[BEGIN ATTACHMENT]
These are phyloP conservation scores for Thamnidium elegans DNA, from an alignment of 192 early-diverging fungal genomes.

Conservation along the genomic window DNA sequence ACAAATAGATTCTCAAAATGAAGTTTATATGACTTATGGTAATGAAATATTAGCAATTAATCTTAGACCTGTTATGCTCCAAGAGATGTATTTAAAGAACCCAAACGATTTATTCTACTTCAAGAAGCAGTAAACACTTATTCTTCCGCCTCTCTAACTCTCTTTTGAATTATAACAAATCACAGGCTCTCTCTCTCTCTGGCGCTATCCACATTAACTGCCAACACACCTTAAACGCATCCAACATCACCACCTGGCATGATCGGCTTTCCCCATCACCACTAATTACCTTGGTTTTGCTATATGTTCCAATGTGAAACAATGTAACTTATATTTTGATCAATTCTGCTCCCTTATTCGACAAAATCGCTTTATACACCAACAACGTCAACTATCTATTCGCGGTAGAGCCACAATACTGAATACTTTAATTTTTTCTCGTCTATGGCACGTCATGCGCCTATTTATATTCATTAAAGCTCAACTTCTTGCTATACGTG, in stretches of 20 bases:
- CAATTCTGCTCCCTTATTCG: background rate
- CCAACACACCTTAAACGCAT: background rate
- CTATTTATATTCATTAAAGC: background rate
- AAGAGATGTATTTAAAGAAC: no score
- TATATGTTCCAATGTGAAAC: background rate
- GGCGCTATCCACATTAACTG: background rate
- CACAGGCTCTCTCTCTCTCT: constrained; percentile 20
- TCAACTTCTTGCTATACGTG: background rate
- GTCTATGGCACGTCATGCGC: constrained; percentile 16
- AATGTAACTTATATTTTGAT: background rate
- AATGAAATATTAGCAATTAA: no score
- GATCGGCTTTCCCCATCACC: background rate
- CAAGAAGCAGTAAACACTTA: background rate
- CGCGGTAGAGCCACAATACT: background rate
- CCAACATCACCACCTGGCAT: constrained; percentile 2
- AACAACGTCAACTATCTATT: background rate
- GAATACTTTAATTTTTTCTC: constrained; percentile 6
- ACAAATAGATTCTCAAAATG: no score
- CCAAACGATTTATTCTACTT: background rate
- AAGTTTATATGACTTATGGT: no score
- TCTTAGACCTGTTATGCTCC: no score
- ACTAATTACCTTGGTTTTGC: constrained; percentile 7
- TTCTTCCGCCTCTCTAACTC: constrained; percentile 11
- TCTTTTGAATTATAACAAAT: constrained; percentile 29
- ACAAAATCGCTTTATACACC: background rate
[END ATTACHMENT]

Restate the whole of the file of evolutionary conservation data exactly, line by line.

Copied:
These are phyloP conservation scores for Thamnidium elegans DNA, from an alignment of 192 early-diverging fungal genomes.

Conservation along the genomic window DNA sequence ACAAATAGATTCTCAAAATGAAGTTTATATGACTTATGGTAATGAAATATTAGCAATTAATCTTAGACCTGTTATGCTCCAAGAGATGTATTTAAAGAACCCAAACGATTTATTCTACTTCAAGAAGCAGTAAACACTTATTCTTCCGCCTCTCTAACTCTCTTTTGAATTATAACAAATCACAGGCTCTCTCTCTCTCTGGCGCTATCCACATTAACTGCCAACACACCTTAAACGCATCCAACATCACCACCTGGCATGATCGGCTTTCCCCATCACCACTAATTACCTTGGTTTTGCTATATGTTCCAATGTGAAACAATGTAACTTATATTTTGATCAATTCTGCTCCCTTATTCGACAAAATCGCTTTATACACCAACAACGTCAACTATCTATTCGCGGTAGAGCCACAATACTGAATACTTTAATTTTTTCTCGTCTATGGCACGTCATGCGCCTATTTATATTCATTAAAGCTCAACTTCTTGCTATACGTG, in stretches of 20 bases:
- CAATTCTGCTCCCTTATTCG: background rate
- CCAACACACCTTAAACGCAT: background rate
- CTATTTATATTCATTAAAGC: background rate
- AAGAGATGTATTTAAAGAAC: no score
- TATATGTTCCAATGTGAAAC: background rate
- GGCGCTATCCACATTAACTG: background rate
- CACAGGCTCTCTCTCTCTCT: constrained; percentile 20
- TCAACTTCTTGCTATACGTG: background rate
- GTCTATGGCACGTCATGCGC: constrained; percentile 16
- AATGTAACTTATATTTTGAT: background rate
- AATGAAATATTAGCAATTAA: no score
- GATCGGCTTTCCCCATCACC: background rate
- CAAGAAGCAGTAAACACTTA: background rate
- CGCGGTAGAGCCACAATACT: background rate
- CCAACATCACCACCTGGCAT: constrained; percentile 2
- AACAACGTCAACTATCTATT: background rate
- GAATACTTTAATTTTTTCTC: constrained; percentile 6
- ACAAATAGATTCTCAAAATG: no score
- CCAAACGATTTATTCTACTT: background rate
- AAGTTTATATGACTTATGGT: no score
- TCTTAGACCTGTTATGCTCC: no score
- ACTAATTACCTTGGTTTTGC: constrained; percentile 7
- TTCTTCCGCCTCTCTAACTC: constrained; percentile 11
- TCTTTTGAATTATAACAAAT: constrained; percentile 29
- ACAAAATCGCTTTATACACC: background rate